Judge Allows FBI To Use Evidence Collected Via Stingray Fake Cell Towers
from the that-4th-amendment-thing... dept
For the past few years, we’ve been covering a key DOJ case against Daniel Rigmaiden. Rigmaiden appears to have been involved in some likely fraud, but after asking how the feds tracked him down, it was revealed that they used a fake mobile tower, often referred to as a “stingray” (though the actual product goes by a few different names), to create an effective man in the middle attack. This allowed the FBI to keep tabs on Rigmaiden’s location and some of what he was doing, as the aircard he used to get online was suddenly running through their own special fake Verizon tower. In fact, it later came out that the DOJ has been misleading judges for years about its use of the technology.
However, a judge has now ruled that none of that really matters, and that the evidence collected by the stingray (or as a result of its use) can be used in the case against Rigmaiden. The reasoning is fairly odd, however. The judge basically said that there’s no 4th Amendment issue because Rigmaiden had no reasonable expectation of privacy in either the use of the aircard or in his apartment “because he had obtained the air card and rented the apartment and storage space through fraudulent means — that is, using identifications that he had stolen from other people.” That seems like a highly questionable standard on which to base that decision. As the ACLU points out, while Rigmaiden may have been committing fraud elsewhere, and may have used different names in getting the aircard and the space, there is no indication that any fraud was involved in getting those particular things. Under this ruling, you could see that doing something or buying something under an alias could be viewed as giving up one’s 4th Amendment protections — and that seems crazy.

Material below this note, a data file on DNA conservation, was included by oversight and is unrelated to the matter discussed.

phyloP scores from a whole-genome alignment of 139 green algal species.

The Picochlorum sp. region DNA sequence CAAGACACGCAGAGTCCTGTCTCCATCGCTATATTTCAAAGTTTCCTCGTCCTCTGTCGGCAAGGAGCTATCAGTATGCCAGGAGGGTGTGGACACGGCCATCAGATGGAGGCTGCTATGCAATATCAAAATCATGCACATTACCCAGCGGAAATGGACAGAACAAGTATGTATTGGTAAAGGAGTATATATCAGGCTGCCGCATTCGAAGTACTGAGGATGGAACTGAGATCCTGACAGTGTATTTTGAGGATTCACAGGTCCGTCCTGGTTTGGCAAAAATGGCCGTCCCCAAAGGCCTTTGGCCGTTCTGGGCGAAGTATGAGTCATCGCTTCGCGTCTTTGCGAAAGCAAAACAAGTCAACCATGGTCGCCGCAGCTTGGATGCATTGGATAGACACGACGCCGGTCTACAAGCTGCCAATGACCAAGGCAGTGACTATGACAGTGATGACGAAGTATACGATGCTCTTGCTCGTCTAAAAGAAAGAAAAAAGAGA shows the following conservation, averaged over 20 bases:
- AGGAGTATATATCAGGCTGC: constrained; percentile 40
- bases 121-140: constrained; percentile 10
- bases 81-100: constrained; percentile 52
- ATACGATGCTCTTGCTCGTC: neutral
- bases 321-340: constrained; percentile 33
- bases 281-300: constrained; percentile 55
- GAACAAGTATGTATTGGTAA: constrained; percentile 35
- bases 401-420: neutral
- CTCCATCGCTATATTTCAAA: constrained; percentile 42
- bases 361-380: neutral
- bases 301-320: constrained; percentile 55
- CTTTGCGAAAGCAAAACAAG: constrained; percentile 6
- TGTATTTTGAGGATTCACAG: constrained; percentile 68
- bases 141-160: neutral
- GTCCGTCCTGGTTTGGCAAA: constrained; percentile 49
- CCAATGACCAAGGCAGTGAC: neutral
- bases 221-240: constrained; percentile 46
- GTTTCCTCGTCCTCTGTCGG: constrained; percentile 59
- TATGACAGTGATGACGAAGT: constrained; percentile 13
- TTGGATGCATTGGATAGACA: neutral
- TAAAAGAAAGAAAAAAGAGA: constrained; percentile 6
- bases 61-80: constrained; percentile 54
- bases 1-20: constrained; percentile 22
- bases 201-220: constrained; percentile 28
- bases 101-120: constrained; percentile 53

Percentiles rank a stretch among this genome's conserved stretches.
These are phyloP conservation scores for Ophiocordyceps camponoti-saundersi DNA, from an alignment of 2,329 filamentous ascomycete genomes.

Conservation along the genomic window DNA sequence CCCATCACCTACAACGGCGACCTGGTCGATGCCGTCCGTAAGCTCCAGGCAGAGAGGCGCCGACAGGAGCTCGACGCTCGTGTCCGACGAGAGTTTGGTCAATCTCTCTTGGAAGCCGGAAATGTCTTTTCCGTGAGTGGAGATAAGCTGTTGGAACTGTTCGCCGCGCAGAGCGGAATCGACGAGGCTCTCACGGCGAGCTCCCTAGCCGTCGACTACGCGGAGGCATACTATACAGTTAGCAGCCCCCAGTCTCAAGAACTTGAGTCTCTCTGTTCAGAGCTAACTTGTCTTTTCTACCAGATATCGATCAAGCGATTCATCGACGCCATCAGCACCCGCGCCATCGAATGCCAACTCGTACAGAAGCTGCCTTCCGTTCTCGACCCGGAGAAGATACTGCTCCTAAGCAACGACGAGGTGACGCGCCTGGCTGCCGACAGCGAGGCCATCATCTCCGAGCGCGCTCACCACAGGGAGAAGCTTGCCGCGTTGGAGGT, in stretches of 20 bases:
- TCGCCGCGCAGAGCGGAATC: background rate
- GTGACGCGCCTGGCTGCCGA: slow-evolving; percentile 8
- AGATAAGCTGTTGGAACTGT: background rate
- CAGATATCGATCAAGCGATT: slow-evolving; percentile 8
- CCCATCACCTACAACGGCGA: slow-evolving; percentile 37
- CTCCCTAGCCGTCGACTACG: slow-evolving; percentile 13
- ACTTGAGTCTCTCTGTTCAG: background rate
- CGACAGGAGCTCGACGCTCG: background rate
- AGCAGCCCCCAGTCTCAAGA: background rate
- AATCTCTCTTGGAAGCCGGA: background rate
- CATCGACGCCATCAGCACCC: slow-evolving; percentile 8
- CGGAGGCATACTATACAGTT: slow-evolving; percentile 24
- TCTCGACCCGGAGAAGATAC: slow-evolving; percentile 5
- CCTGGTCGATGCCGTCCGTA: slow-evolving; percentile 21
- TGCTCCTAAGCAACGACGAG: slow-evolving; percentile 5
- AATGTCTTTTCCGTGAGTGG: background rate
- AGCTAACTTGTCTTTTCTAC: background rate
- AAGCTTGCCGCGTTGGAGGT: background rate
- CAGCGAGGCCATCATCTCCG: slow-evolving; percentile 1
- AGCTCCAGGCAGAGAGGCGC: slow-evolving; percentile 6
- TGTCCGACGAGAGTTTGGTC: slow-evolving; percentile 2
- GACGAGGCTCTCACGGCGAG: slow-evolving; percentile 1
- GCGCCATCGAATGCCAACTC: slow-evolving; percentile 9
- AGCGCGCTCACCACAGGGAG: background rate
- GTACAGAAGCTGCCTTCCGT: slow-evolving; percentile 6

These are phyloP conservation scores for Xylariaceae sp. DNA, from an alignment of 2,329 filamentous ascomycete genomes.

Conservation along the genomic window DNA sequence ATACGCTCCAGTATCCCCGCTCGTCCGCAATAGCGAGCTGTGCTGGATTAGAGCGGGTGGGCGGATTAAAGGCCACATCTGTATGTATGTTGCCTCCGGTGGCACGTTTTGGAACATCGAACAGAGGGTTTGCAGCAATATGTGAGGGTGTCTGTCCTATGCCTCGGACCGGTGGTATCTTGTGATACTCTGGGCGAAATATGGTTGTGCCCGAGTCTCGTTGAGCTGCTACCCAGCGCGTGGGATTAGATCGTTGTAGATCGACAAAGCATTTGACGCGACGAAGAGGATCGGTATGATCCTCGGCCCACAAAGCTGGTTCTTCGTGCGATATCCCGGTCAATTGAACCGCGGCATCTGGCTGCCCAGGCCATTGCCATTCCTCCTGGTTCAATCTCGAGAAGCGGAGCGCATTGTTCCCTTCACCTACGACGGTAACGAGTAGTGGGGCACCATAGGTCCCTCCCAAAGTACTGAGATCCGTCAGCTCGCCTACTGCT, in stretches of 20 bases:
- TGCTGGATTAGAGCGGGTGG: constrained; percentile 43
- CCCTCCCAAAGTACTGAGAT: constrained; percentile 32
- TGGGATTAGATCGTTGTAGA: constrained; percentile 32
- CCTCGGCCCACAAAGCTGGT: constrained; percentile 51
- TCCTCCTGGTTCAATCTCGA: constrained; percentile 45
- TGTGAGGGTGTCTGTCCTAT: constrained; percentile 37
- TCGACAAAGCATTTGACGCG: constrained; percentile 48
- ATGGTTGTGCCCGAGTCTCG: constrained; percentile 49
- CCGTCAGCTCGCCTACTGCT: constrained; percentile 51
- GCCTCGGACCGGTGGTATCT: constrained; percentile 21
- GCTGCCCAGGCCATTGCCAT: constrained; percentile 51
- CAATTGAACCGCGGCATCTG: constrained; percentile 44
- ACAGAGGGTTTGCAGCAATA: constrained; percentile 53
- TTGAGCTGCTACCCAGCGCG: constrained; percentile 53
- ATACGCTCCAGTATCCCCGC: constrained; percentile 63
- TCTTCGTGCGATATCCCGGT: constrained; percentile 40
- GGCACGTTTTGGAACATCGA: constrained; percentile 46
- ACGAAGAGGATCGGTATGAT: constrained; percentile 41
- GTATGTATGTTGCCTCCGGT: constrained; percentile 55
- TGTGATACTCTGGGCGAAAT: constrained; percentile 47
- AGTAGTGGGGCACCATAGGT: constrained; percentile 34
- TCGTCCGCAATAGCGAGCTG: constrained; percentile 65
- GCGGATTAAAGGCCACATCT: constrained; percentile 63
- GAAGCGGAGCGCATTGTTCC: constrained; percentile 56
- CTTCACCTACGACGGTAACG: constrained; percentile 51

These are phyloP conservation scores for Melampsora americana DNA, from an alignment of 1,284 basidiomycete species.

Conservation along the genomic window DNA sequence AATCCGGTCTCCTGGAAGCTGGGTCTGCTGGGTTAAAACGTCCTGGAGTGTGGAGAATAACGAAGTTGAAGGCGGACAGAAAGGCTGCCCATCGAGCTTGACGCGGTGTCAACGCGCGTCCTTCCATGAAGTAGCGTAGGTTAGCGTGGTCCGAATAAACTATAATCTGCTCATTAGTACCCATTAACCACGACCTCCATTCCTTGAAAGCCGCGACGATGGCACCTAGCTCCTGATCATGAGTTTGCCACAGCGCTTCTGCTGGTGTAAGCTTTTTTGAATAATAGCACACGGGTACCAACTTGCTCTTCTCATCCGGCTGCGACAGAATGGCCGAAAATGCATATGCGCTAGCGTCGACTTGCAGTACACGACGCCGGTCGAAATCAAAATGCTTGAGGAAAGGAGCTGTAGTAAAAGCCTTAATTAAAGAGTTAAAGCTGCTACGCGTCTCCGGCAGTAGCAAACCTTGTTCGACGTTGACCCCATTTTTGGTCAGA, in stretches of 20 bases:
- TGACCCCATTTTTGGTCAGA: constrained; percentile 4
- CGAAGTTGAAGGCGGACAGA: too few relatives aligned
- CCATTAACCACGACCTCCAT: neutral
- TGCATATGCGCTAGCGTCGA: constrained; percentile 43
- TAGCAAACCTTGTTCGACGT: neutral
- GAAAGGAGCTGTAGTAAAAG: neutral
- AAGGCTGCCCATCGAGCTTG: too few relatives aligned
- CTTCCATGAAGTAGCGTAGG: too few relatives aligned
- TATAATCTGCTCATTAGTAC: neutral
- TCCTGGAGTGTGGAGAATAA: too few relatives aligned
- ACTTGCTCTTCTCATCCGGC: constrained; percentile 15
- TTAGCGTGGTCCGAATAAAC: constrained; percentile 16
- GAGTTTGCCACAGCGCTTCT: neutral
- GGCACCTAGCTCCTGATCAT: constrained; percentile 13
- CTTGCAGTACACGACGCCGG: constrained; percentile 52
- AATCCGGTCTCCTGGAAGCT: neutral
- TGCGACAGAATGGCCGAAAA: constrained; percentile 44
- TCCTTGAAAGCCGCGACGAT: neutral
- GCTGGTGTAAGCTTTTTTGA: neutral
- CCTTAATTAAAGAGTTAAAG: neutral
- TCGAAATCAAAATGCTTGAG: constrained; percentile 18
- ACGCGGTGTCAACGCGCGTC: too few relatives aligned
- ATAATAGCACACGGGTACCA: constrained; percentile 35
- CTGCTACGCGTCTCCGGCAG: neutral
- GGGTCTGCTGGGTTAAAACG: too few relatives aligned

The court also didn’t seem to much care about the DOJ hiding its use of the stingray from judges:
The judge also ruled that the government was not in the wrong for failing to disclose to a magistrate judge that it planned to use a stingray to track the defendant, or to explain to the judge how the tracking device it intended to use worked. He characterized this information as a “detail of execution which need not be specified.”
That seems fairly troubling, as it would allow the DOJ to hide other surveillance efforts that might be judged to be 4th Amendment violations… As the ACLU notes in response to this ruling:
“When the government is seeking a warrant to use new technology, it has the duty to explain to the court what that technology is and how it works,” she said. “Stingrays are a very potent example of why that is so, because it scoops up innocent information of third parties who are not under probable cause surveillance.”